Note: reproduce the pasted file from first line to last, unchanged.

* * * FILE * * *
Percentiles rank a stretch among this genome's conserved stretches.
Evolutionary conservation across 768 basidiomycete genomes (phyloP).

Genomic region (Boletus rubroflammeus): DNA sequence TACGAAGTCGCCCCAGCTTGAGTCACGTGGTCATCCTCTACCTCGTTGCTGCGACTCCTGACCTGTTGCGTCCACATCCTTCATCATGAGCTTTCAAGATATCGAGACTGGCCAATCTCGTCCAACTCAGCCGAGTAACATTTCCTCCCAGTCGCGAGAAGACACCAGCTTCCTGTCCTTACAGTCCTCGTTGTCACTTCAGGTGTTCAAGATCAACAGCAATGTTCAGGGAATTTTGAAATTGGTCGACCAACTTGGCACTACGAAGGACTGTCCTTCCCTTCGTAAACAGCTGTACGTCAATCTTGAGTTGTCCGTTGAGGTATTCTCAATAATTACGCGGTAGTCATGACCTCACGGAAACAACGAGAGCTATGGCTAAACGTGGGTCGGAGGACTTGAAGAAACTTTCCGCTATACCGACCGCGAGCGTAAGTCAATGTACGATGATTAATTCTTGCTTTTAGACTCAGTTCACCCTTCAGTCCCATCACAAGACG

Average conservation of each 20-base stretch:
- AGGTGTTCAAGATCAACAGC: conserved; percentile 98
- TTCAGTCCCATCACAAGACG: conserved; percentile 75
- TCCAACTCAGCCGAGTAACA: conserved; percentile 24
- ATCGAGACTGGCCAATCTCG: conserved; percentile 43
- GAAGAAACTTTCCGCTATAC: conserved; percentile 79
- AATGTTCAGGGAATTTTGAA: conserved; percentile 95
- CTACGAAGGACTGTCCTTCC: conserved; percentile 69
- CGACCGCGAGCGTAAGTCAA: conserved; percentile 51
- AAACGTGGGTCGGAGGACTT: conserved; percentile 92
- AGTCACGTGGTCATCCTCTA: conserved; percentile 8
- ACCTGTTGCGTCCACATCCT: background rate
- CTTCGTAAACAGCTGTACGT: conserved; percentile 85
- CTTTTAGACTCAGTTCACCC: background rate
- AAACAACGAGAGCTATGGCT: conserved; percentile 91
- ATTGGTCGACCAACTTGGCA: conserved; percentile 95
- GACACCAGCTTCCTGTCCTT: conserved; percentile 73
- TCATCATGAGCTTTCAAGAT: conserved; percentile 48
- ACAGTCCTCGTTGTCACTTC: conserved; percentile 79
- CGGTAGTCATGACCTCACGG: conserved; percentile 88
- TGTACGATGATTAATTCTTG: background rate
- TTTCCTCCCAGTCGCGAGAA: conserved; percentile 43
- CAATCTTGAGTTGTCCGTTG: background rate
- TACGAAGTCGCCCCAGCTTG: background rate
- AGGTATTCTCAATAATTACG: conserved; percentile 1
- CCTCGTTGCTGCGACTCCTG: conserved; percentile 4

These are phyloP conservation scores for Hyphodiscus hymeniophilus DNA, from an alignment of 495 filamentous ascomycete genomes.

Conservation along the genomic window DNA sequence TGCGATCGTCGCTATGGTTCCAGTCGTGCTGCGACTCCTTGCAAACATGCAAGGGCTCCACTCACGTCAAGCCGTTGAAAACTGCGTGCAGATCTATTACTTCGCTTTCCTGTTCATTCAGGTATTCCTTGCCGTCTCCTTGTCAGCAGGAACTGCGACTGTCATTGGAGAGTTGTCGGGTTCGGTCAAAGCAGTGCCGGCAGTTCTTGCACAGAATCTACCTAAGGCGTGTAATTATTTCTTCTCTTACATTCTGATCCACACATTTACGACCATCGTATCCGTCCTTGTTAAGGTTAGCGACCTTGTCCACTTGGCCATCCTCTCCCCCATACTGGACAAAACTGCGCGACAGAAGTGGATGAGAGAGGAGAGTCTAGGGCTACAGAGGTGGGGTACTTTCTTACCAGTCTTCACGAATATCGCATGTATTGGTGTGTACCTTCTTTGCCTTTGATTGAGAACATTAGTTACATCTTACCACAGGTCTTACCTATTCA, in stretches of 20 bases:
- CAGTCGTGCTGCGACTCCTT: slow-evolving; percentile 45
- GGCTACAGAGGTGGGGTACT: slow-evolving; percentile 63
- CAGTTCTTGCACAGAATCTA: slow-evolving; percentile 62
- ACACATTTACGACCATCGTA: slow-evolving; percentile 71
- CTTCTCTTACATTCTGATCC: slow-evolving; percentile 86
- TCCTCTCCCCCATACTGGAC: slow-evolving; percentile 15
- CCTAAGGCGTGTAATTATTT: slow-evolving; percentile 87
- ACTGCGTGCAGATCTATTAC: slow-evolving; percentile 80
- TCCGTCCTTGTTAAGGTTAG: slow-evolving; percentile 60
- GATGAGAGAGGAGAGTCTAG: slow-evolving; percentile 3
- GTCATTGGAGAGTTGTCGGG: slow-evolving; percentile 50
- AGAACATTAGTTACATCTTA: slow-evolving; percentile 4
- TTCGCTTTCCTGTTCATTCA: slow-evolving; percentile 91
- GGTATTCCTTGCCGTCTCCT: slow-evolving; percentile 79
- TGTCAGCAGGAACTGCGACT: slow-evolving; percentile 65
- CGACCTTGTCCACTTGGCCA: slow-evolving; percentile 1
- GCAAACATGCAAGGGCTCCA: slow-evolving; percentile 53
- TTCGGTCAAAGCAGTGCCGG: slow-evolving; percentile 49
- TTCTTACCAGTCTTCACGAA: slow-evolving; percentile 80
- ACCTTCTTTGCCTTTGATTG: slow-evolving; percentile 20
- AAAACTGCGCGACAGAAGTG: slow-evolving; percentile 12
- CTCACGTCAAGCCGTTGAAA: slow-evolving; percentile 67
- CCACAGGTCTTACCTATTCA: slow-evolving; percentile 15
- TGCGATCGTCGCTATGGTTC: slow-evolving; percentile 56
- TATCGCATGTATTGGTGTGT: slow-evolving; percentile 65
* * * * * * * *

Percentiles rank a stretch among this genome's conserved stretches.
Evolutionary conservation across 768 basidiomycete genomes (phyloP).

Genomic region (Boletus rubroflammeus): DNA sequence TACGAAGTCGCCCCAGCTTGAGTCACGTGGTCATCCTCTACCTCGTTGCTGCGACTCCTGACCTGTTGCGTCCACATCCTTCATCATGAGCTTTCAAGATATCGAGACTGGCCAATCTCGTCCAACTCAGCCGAGTAACATTTCCTCCCAGTCGCGAGAAGACACCAGCTTCCTGTCCTTACAGTCCTCGTTGTCACTTCAGGTGTTCAAGATCAACAGCAATGTTCAGGGAATTTTGAAATTGGTCGACCAACTTGGCACTACGAAGGACTGTCCTTCCCTTCGTAAACAGCTGTACGTCAATCTTGAGTTGTCCGTTGAGGTATTCTCAATAATTACGCGGTAGTCATGACCTCACGGAAACAACGAGAGCTATGGCTAAACGTGGGTCGGAGGACTTGAAGAAACTTTCCGCTATACCGACCGCGAGCGTAAGTCAATGTACGATGATTAATTCTTGCTTTTAGACTCAGTTCACCCTTCAGTCCCATCACAAGACG

Average conservation of each 20-base stretch:
- AGGTGTTCAAGATCAACAGC: conserved; percentile 98
- TTCAGTCCCATCACAAGACG: conserved; percentile 75
- TCCAACTCAGCCGAGTAACA: conserved; percentile 24
- ATCGAGACTGGCCAATCTCG: conserved; percentile 43
- GAAGAAACTTTCCGCTATAC: conserved; percentile 79
- AATGTTCAGGGAATTTTGAA: conserved; percentile 95
- CTACGAAGGACTGTCCTTCC: conserved; percentile 69
- CGACCGCGAGCGTAAGTCAA: conserved; percentile 51
- AAACGTGGGTCGGAGGACTT: conserved; percentile 92
- AGTCACGTGGTCATCCTCTA: conserved; percentile 8
- ACCTGTTGCGTCCACATCCT: background rate
- CTTCGTAAACAGCTGTACGT: conserved; percentile 85
- CTTTTAGACTCAGTTCACCC: background rate
- AAACAACGAGAGCTATGGCT: conserved; percentile 91
- ATTGGTCGACCAACTTGGCA: conserved; percentile 95
- GACACCAGCTTCCTGTCCTT: conserved; percentile 73
- TCATCATGAGCTTTCAAGAT: conserved; percentile 48
- ACAGTCCTCGTTGTCACTTC: conserved; percentile 79
- CGGTAGTCATGACCTCACGG: conserved; percentile 88
- TGTACGATGATTAATTCTTG: background rate
- TTTCCTCCCAGTCGCGAGAA: conserved; percentile 43
- CAATCTTGAGTTGTCCGTTG: background rate
- TACGAAGTCGCCCCAGCTTG: background rate
- AGGTATTCTCAATAATTACG: conserved; percentile 1
- CCTCGTTGCTGCGACTCCTG: conserved; percentile 4

These are phyloP conservation scores for Hyphodiscus hymeniophilus DNA, from an alignment of 495 filamentous ascomycete genomes.

Conservation along the genomic window DNA sequence TGCGATCGTCGCTATGGTTCCAGTCGTGCTGCGACTCCTTGCAAACATGCAAGGGCTCCACTCACGTCAAGCCGTTGAAAACTGCGTGCAGATCTATTACTTCGCTTTCCTGTTCATTCAGGTATTCCTTGCCGTCTCCTTGTCAGCAGGAACTGCGACTGTCATTGGAGAGTTGTCGGGTTCGGTCAAAGCAGTGCCGGCAGTTCTTGCACAGAATCTACCTAAGGCGTGTAATTATTTCTTCTCTTACATTCTGATCCACACATTTACGACCATCGTATCCGTCCTTGTTAAGGTTAGCGACCTTGTCCACTTGGCCATCCTCTCCCCCATACTGGACAAAACTGCGCGACAGAAGTGGATGAGAGAGGAGAGTCTAGGGCTACAGAGGTGGGGTACTTTCTTACCAGTCTTCACGAATATCGCATGTATTGGTGTGTACCTTCTTTGCCTTTGATTGAGAACATTAGTTACATCTTACCACAGGTCTTACCTATTCA, in stretches of 20 bases:
- CAGTCGTGCTGCGACTCCTT: slow-evolving; percentile 45
- GGCTACAGAGGTGGGGTACT: slow-evolving; percentile 63
- CAGTTCTTGCACAGAATCTA: slow-evolving; percentile 62
- ACACATTTACGACCATCGTA: slow-evolving; percentile 71
- CTTCTCTTACATTCTGATCC: slow-evolving; percentile 86
- TCCTCTCCCCCATACTGGAC: slow-evolving; percentile 15
- CCTAAGGCGTGTAATTATTT: slow-evolving; percentile 87
- ACTGCGTGCAGATCTATTAC: slow-evolving; percentile 80
- TCCGTCCTTGTTAAGGTTAG: slow-evolving; percentile 60
- GATGAGAGAGGAGAGTCTAG: slow-evolving; percentile 3
- GTCATTGGAGAGTTGTCGGG: slow-evolving; percentile 50
- AGAACATTAGTTACATCTTA: slow-evolving; percentile 4
- TTCGCTTTCCTGTTCATTCA: slow-evolving; percentile 91
- GGTATTCCTTGCCGTCTCCT: slow-evolving; percentile 79
- TGTCAGCAGGAACTGCGACT: slow-evolving; percentile 65
- CGACCTTGTCCACTTGGCCA: slow-evolving; percentile 1
- GCAAACATGCAAGGGCTCCA: slow-evolving; percentile 53
- TTCGGTCAAAGCAGTGCCGG: slow-evolving; percentile 49
- TTCTTACCAGTCTTCACGAA: slow-evolving; percentile 80
- ACCTTCTTTGCCTTTGATTG: slow-evolving; percentile 20
- AAAACTGCGCGACAGAAGTG: slow-evolving; percentile 12
- CTCACGTCAAGCCGTTGAAA: slow-evolving; percentile 67
- CCACAGGTCTTACCTATTCA: slow-evolving; percentile 15
- TGCGATCGTCGCTATGGTTC: slow-evolving; percentile 56
- TATCGCATGTATTGGTGTGT: slow-evolving; percentile 65